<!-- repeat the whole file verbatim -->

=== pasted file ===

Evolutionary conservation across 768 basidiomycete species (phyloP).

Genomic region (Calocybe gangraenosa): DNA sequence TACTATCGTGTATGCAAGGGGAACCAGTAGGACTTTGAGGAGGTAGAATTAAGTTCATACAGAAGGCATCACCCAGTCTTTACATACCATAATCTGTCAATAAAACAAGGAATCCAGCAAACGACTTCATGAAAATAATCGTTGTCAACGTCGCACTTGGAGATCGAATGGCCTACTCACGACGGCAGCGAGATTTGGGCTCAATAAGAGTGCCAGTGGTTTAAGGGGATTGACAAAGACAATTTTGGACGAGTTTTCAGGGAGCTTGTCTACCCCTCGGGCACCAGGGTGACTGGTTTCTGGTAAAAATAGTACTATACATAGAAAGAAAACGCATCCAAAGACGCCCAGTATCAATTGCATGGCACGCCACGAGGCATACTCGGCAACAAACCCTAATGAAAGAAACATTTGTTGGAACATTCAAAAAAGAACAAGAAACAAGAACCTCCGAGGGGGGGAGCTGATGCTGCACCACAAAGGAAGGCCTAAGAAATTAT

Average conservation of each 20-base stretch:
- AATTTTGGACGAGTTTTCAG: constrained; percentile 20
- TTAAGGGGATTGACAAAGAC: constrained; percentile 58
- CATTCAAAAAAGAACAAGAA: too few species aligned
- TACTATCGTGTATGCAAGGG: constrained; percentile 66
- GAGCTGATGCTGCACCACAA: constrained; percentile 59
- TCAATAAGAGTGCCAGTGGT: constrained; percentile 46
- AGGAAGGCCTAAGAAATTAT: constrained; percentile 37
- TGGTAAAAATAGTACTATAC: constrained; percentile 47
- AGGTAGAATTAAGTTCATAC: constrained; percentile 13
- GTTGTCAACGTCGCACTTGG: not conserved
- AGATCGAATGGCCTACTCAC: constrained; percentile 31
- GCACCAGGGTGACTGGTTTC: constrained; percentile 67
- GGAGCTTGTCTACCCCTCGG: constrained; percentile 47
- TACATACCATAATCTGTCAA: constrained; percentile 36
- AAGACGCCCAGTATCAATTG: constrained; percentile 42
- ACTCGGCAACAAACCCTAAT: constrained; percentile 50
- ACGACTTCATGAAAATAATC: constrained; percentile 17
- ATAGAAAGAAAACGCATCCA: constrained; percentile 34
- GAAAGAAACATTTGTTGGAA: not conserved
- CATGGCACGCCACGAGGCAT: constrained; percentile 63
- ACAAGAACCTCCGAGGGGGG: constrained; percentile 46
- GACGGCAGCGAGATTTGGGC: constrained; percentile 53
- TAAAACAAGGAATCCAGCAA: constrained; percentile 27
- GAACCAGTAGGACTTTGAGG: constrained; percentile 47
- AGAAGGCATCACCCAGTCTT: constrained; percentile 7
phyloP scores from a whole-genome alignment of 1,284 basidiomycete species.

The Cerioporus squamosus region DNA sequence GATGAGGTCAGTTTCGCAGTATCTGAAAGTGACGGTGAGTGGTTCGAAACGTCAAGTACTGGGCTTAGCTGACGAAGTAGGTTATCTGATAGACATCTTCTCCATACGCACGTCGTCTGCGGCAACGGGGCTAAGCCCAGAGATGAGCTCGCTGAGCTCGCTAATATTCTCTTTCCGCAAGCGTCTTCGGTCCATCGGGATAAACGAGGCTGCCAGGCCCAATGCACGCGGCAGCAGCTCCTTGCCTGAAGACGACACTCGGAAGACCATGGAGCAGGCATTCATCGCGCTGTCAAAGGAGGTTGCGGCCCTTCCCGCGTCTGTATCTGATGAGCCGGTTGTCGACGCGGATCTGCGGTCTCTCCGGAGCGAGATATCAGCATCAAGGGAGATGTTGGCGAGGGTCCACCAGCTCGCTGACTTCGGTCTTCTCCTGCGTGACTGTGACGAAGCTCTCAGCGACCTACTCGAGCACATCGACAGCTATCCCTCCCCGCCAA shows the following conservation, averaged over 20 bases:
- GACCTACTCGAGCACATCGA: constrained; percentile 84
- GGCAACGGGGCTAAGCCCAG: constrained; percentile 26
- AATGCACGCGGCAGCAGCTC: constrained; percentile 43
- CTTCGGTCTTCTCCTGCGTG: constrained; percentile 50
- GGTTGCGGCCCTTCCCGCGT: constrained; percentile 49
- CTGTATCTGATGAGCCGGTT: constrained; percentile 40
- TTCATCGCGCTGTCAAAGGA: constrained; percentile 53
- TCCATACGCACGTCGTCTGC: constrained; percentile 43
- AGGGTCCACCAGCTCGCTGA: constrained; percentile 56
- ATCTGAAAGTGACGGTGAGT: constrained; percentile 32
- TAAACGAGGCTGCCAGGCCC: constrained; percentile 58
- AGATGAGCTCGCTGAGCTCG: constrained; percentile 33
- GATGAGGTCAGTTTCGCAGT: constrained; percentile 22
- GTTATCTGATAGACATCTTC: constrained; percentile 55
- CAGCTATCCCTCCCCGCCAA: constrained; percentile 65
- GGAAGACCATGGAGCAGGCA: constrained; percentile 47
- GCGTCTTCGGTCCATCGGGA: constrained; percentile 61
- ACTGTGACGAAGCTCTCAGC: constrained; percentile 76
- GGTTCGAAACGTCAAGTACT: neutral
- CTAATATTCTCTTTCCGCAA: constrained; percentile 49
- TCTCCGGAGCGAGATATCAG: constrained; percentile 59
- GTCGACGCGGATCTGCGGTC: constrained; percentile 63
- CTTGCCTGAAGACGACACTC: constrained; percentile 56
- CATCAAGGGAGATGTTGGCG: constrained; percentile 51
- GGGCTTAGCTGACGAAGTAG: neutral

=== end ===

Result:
Evolutionary conservation across 768 basidiomycete species (phyloP).

Genomic region (Calocybe gangraenosa): DNA sequence TACTATCGTGTATGCAAGGGGAACCAGTAGGACTTTGAGGAGGTAGAATTAAGTTCATACAGAAGGCATCACCCAGTCTTTACATACCATAATCTGTCAATAAAACAAGGAATCCAGCAAACGACTTCATGAAAATAATCGTTGTCAACGTCGCACTTGGAGATCGAATGGCCTACTCACGACGGCAGCGAGATTTGGGCTCAATAAGAGTGCCAGTGGTTTAAGGGGATTGACAAAGACAATTTTGGACGAGTTTTCAGGGAGCTTGTCTACCCCTCGGGCACCAGGGTGACTGGTTTCTGGTAAAAATAGTACTATACATAGAAAGAAAACGCATCCAAAGACGCCCAGTATCAATTGCATGGCACGCCACGAGGCATACTCGGCAACAAACCCTAATGAAAGAAACATTTGTTGGAACATTCAAAAAAGAACAAGAAACAAGAACCTCCGAGGGGGGGAGCTGATGCTGCACCACAAAGGAAGGCCTAAGAAATTAT

Average conservation of each 20-base stretch:
- AATTTTGGACGAGTTTTCAG: constrained; percentile 20
- TTAAGGGGATTGACAAAGAC: constrained; percentile 58
- CATTCAAAAAAGAACAAGAA: too few species aligned
- TACTATCGTGTATGCAAGGG: constrained; percentile 66
- GAGCTGATGCTGCACCACAA: constrained; percentile 59
- TCAATAAGAGTGCCAGTGGT: constrained; percentile 46
- AGGAAGGCCTAAGAAATTAT: constrained; percentile 37
- TGGTAAAAATAGTACTATAC: constrained; percentile 47
- AGGTAGAATTAAGTTCATAC: constrained; percentile 13
- GTTGTCAACGTCGCACTTGG: not conserved
- AGATCGAATGGCCTACTCAC: constrained; percentile 31
- GCACCAGGGTGACTGGTTTC: constrained; percentile 67
- GGAGCTTGTCTACCCCTCGG: constrained; percentile 47
- TACATACCATAATCTGTCAA: constrained; percentile 36
- AAGACGCCCAGTATCAATTG: constrained; percentile 42
- ACTCGGCAACAAACCCTAAT: constrained; percentile 50
- ACGACTTCATGAAAATAATC: constrained; percentile 17
- ATAGAAAGAAAACGCATCCA: constrained; percentile 34
- GAAAGAAACATTTGTTGGAA: not conserved
- CATGGCACGCCACGAGGCAT: constrained; percentile 63
- ACAAGAACCTCCGAGGGGGG: constrained; percentile 46
- GACGGCAGCGAGATTTGGGC: constrained; percentile 53
- TAAAACAAGGAATCCAGCAA: constrained; percentile 27
- GAACCAGTAGGACTTTGAGG: constrained; percentile 47
- AGAAGGCATCACCCAGTCTT: constrained; percentile 7
phyloP scores from a whole-genome alignment of 1,284 basidiomycete species.

The Cerioporus squamosus region DNA sequence GATGAGGTCAGTTTCGCAGTATCTGAAAGTGACGGTGAGTGGTTCGAAACGTCAAGTACTGGGCTTAGCTGACGAAGTAGGTTATCTGATAGACATCTTCTCCATACGCACGTCGTCTGCGGCAACGGGGCTAAGCCCAGAGATGAGCTCGCTGAGCTCGCTAATATTCTCTTTCCGCAAGCGTCTTCGGTCCATCGGGATAAACGAGGCTGCCAGGCCCAATGCACGCGGCAGCAGCTCCTTGCCTGAAGACGACACTCGGAAGACCATGGAGCAGGCATTCATCGCGCTGTCAAAGGAGGTTGCGGCCCTTCCCGCGTCTGTATCTGATGAGCCGGTTGTCGACGCGGATCTGCGGTCTCTCCGGAGCGAGATATCAGCATCAAGGGAGATGTTGGCGAGGGTCCACCAGCTCGCTGACTTCGGTCTTCTCCTGCGTGACTGTGACGAAGCTCTCAGCGACCTACTCGAGCACATCGACAGCTATCCCTCCCCGCCAA shows the following conservation, averaged over 20 bases:
- GACCTACTCGAGCACATCGA: constrained; percentile 84
- GGCAACGGGGCTAAGCCCAG: constrained; percentile 26
- AATGCACGCGGCAGCAGCTC: constrained; percentile 43
- CTTCGGTCTTCTCCTGCGTG: constrained; percentile 50
- GGTTGCGGCCCTTCCCGCGT: constrained; percentile 49
- CTGTATCTGATGAGCCGGTT: constrained; percentile 40
- TTCATCGCGCTGTCAAAGGA: constrained; percentile 53
- TCCATACGCACGTCGTCTGC: constrained; percentile 43
- AGGGTCCACCAGCTCGCTGA: constrained; percentile 56
- ATCTGAAAGTGACGGTGAGT: constrained; percentile 32
- TAAACGAGGCTGCCAGGCCC: constrained; percentile 58
- AGATGAGCTCGCTGAGCTCG: constrained; percentile 33
- GATGAGGTCAGTTTCGCAGT: constrained; percentile 22
- GTTATCTGATAGACATCTTC: constrained; percentile 55
- CAGCTATCCCTCCCCGCCAA: constrained; percentile 65
- GGAAGACCATGGAGCAGGCA: constrained; percentile 47
- GCGTCTTCGGTCCATCGGGA: constrained; percentile 61
- ACTGTGACGAAGCTCTCAGC: constrained; percentile 76
- GGTTCGAAACGTCAAGTACT: neutral
- CTAATATTCTCTTTCCGCAA: constrained; percentile 49
- TCTCCGGAGCGAGATATCAG: constrained; percentile 59
- GTCGACGCGGATCTGCGGTC: constrained; percentile 63
- CTTGCCTGAAGACGACACTC: constrained; percentile 56
- CATCAAGGGAGATGTTGGCG: constrained; percentile 51
- GGGCTTAGCTGACGAAGTAG: neutral